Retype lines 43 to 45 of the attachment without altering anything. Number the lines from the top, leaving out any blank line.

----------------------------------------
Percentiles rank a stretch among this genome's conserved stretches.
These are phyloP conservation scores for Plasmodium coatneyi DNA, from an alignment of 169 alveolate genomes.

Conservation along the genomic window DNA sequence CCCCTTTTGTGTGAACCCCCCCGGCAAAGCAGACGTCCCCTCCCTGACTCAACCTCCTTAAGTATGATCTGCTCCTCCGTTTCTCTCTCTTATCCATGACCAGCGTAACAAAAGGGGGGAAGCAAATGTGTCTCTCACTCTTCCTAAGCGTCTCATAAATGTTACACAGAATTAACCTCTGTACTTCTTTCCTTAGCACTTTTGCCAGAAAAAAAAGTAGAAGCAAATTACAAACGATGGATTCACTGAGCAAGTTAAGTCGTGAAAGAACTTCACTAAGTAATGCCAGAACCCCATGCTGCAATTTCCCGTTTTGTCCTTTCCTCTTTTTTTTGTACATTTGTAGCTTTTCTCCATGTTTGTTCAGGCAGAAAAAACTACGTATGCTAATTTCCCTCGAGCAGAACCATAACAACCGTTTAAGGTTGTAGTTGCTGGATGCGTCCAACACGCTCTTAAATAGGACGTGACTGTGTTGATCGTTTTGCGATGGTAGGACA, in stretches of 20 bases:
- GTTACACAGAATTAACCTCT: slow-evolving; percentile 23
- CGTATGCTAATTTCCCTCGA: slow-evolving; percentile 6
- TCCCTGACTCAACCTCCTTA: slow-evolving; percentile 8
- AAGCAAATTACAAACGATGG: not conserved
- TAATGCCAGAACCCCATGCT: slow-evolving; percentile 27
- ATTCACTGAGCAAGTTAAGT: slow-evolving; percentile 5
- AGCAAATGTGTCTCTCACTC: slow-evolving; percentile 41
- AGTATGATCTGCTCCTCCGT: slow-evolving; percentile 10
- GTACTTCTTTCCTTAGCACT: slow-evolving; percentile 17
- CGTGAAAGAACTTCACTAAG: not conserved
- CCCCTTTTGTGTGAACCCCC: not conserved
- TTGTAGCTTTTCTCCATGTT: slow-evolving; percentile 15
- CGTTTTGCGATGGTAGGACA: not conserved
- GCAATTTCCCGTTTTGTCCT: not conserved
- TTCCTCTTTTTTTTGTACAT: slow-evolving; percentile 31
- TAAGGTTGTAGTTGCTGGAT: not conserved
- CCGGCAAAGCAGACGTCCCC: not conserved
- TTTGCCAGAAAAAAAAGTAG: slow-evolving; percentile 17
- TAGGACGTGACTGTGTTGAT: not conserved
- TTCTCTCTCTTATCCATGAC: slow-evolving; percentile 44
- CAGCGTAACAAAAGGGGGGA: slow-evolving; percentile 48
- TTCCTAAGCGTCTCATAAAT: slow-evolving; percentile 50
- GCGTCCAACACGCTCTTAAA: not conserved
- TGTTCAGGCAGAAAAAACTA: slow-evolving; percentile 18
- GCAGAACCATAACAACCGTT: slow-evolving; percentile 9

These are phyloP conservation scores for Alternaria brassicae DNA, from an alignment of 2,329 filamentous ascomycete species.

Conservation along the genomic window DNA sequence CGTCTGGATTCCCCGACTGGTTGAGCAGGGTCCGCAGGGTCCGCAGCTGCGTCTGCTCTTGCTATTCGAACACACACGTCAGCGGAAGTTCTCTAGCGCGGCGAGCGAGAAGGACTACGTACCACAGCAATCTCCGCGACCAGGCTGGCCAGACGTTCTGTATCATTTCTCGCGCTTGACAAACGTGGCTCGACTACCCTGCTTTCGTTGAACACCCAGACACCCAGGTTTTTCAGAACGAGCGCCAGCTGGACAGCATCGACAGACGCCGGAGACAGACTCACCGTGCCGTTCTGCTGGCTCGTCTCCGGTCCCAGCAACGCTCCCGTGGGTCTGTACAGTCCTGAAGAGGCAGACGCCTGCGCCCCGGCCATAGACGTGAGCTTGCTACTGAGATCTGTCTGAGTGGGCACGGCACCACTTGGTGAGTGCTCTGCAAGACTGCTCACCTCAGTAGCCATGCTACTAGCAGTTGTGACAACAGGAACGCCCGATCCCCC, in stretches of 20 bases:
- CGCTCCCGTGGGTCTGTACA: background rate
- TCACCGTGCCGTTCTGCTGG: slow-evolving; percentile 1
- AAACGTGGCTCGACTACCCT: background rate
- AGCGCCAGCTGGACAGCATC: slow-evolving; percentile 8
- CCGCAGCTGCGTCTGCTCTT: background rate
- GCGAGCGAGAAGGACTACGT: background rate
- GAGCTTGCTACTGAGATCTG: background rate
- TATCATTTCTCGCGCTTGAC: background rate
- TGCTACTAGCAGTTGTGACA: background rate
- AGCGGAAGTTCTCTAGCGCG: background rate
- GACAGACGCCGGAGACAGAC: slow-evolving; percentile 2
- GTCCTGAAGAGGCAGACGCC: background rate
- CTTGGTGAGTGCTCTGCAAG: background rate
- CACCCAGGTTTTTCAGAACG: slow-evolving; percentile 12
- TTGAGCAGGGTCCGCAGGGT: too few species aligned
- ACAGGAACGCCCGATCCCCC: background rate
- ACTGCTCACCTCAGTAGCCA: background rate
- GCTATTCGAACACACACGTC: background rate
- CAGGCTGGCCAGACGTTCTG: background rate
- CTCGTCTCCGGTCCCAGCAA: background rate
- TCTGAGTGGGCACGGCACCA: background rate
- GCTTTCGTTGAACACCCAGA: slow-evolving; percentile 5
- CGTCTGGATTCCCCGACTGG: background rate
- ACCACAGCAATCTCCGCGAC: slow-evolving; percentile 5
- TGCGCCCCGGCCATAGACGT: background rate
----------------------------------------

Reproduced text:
- CTTGGTGAGTGCTCTGCAAG: background rate
- CACCCAGGTTTTTCAGAACG: slow-evolving; percentile 12
- TTGAGCAGGGTCCGCAGGGT: too few species aligned